Posted on Mar 27, 2015 2:30:00 PM by Leslie Wooldridge, GNP-BC, CUNP, BCIA-PMD

PTNS Treatments in Group Settings

PTNS Treatment Partners

At the Bladder Clinic we are fortunate to have 6 patient rooms for 3 providers. However, space can still be at a PTNS Treatments in Group Settingspremium when trying to juggle urodynamics, pessary fittings, pelvic floor therapy, catheterizations, PTNS and other various patient visits.

Recently at our staff meeting we were discussing space and scheduling. On average we see 6-8 PTNS patients per day. We have a small, dedicated room for our PTNS patients. It is a remodeled storage room, painted and decorated quite nicely and very simply. There are two small recliners in that room. Historically, one has been for the patient and the other for their guest.

Group Settings

After brainstorming our space situation, my nurse mentioned that the consent form (available from Cogentix Medical), used for all our PTNS patients, has a check box for, “If recommended, I agree to be treated in a group setting with other PTNS patients.” We always glossed over that suggestion, thinking we always had enough room. What a great thought!

In the days to follow, for those checking that box (and most of them have!), we have staggered our PTNS patients by 15 minutes and have used both recliners for patients instead of family. In those 15 minutes, the patient is made comfortable, the needle is placed, the history is taken and recommendations for improving outcomes discussed.

When the next patient arrives, the patient is made comfortable and the needle is placed. It is not until the first patient is finished and leaves that we review the second patient’s history and discuss further strategies for ongoing improvements in outcomes.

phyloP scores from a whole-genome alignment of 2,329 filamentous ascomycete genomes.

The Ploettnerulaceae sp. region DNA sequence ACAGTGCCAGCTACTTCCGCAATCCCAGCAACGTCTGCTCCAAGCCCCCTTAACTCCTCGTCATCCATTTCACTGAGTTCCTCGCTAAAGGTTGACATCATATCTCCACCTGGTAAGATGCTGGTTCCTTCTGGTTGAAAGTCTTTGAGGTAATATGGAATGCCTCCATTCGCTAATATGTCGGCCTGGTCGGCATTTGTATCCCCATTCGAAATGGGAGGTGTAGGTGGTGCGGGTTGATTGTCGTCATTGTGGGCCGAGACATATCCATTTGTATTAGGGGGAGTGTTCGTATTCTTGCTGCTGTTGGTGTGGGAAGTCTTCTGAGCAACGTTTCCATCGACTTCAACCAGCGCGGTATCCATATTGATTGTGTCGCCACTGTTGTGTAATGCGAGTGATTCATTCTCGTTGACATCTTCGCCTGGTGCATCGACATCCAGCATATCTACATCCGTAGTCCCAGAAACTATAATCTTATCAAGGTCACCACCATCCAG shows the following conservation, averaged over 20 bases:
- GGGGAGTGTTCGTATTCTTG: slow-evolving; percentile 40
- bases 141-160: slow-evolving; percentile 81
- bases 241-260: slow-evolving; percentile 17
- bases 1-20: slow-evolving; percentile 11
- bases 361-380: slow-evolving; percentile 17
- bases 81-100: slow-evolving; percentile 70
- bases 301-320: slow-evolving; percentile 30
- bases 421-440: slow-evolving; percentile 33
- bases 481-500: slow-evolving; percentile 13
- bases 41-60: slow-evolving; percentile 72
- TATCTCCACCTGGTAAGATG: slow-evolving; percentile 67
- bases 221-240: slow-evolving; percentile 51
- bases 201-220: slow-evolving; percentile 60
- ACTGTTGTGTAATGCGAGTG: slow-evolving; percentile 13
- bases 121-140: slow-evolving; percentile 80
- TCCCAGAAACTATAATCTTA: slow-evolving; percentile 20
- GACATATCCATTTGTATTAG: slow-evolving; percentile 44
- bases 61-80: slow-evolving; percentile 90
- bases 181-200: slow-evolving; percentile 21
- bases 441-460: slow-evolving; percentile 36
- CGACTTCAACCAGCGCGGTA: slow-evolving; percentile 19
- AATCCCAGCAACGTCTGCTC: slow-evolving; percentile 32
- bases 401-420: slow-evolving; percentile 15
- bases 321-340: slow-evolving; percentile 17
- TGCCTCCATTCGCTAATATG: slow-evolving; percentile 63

Forming Relationships

Many of our patients have made friends, found old friends and have felt their time at the clinic go by much faster during their PTNS treatments in group settings.  Of course we still respect the wishes of those who prefer to be treated by themselves as well as keeping male and females separate.  

This simple change in how we manage our patient load has done wonders in continuing to get our patients in on time and have available flexibility for scheduling. Urgent PC for OABThis blog post reflects the opinions and experience of Leslie Wooldridge, a long-standing user of the Urgent PC Neuromodulation System, and was produced under a paid consulting agreement with Cogentix Medical.

Urgent PC is indicated for the treatment of Overactive Bladder and associated symptoms of urinary urgency, urinary frequency and urge incontinence. Treatment with Urgent PC is contraindicated for patients with pacemakers or implantable defibrillators, patients prone to excessive bleeding, patients with nerve damage that could impact either percutaneous tibial nerve or pelvic floor function or patients who are pregnant or planning to become pregnant during the duration of the treatment. Most patients don't experience side-effects. If side-effects occur, they are typically temporary and include mild pain and skin inflammation at or near the stimulation site. Caution: Federal law (USA) restricts this device to sale by or on the order of a physician. For complete instructions for use, storage, warnings, indications, contraindications, precautions, adverse reactions and disclaimer of warranties, please refer to the insert accompanying each product or online at www.cogentixmedical.com. Models are for illustrative purposes only. Urgent is a registered trademark of Cogentix Medical © 2015 Cogentix Medical. All rights reserved. 

Leslie Wooldridge, GNP-BC, CUNP, BCIA-PMD
Leslie Saltzstein Wooldridge, GNP-BC, CUNP, BCIA-PMD, is Director of the Adult Bladder Control Center, Mercy Health Partners, Muskegon, Michigan USA. Ms. Wooldridge received a Master of Science degree in nursing administration, critical care nursing and postgraduate certification as a Geriatric Nurse Practitioner from Marquette University, Milwaukee, Wisconsin. In 2015, she was honored with the Women’s Health Foundation Activist Award. She is also the recipient of the 2009 National Association for Continence Rodney J. Appell Continence Champion Award. Ms. Wooldridge has published in multiple refereed journals. She authored the Genitourinary chapter in The Nurse Practitioner in Long Term Care: Guidelines for Clinical Practice (2007). She has lectured throughout the United States on geriatrics, urology and clinical practice.
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